“fact resistance” can refer to unwillingness to accept
well-supported factual claims whether or not that support originates
in science.

Kuhn observed that although his own and Popper’s criteria of
demarcation are profoundly different, they lead to essentially the
same conclusions on what should be counted as science respectively
pseudoscience (Kuhn 1974, 803). This convergence of theoretically
divergent demarcation criteria is a quite general phenomenon.
Philosophers and other theoreticians of science differ widely in their
views on what science is. Nevertheless, there is virtual unanimity in
the community of knowledge disciplines on most particular issues of
demarcation. There is widespread agreement for instance that
creationism, astrology, homeopathy, Kirlian photography, dowsing,
ufology, ancient astronaut theory, Holocaust denialism, Velikovskian
catastrophism, and climate change denialism are pseudosciences. There
are a few points of controversy, for instance concerning the status of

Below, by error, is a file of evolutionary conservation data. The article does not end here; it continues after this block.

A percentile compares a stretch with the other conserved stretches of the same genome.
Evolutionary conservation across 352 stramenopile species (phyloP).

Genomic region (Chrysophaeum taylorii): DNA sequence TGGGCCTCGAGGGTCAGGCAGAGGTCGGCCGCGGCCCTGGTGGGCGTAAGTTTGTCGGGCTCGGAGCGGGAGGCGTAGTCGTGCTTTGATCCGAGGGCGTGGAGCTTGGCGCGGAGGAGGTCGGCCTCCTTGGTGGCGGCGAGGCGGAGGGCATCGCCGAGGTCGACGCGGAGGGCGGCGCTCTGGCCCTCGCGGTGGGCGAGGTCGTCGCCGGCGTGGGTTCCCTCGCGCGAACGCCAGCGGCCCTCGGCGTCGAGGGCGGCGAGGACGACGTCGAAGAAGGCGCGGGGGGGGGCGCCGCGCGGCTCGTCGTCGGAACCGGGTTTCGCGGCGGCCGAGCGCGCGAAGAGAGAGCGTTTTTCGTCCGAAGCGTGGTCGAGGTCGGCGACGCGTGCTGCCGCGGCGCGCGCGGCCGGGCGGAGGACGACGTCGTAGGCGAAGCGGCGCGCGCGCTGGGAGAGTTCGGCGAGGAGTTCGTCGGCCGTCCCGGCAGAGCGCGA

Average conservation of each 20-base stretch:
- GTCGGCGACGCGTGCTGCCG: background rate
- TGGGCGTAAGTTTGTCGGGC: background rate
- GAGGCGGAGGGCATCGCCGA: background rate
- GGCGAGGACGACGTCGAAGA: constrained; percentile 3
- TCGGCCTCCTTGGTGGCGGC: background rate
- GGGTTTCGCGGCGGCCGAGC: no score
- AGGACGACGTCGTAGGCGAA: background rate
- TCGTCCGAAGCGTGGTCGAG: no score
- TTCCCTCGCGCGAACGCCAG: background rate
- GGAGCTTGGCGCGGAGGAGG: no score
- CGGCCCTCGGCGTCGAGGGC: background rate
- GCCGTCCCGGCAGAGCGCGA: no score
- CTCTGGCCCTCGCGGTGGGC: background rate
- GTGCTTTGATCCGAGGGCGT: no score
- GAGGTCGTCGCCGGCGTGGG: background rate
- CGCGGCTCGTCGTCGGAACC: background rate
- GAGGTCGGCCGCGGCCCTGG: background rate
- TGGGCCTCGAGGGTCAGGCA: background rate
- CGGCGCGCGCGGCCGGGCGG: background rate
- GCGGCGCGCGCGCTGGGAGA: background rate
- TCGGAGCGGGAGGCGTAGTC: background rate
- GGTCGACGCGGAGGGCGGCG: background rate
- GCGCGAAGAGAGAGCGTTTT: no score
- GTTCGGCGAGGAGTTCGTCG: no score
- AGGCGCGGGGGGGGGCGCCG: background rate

Freudian psychoanalysis, but the general picture is one of consensus
rather than controversy in particular issues of demarcation.

It is in a sense paradoxical that so much agreement has been reached
in particular issues in spite of almost complete disagreement on the
general criteria that these judgments should presumably be based upon.
This puzzle is a sure indication that there is still much important
philosophical work to be done on the demarcation between science and

Philosophical reflection on pseudoscience has brought forth other
interesting problem areas in addition to the demarcation between
science and pseudoscience. Examples include related demarcations such
as that between science and religion, the relationship between science
and reliable non-scientific knowledge (for instance everyday
knowledge), the scope for justifiable simplifications in science
education and popular science, the nature and justification of
methodological naturalism in science (Boudry et al 2010), and the
meaning or meaninglessness of the concept of a supernatural
phenomenon. Several of these problem areas have as yet not received
much philosophical attention.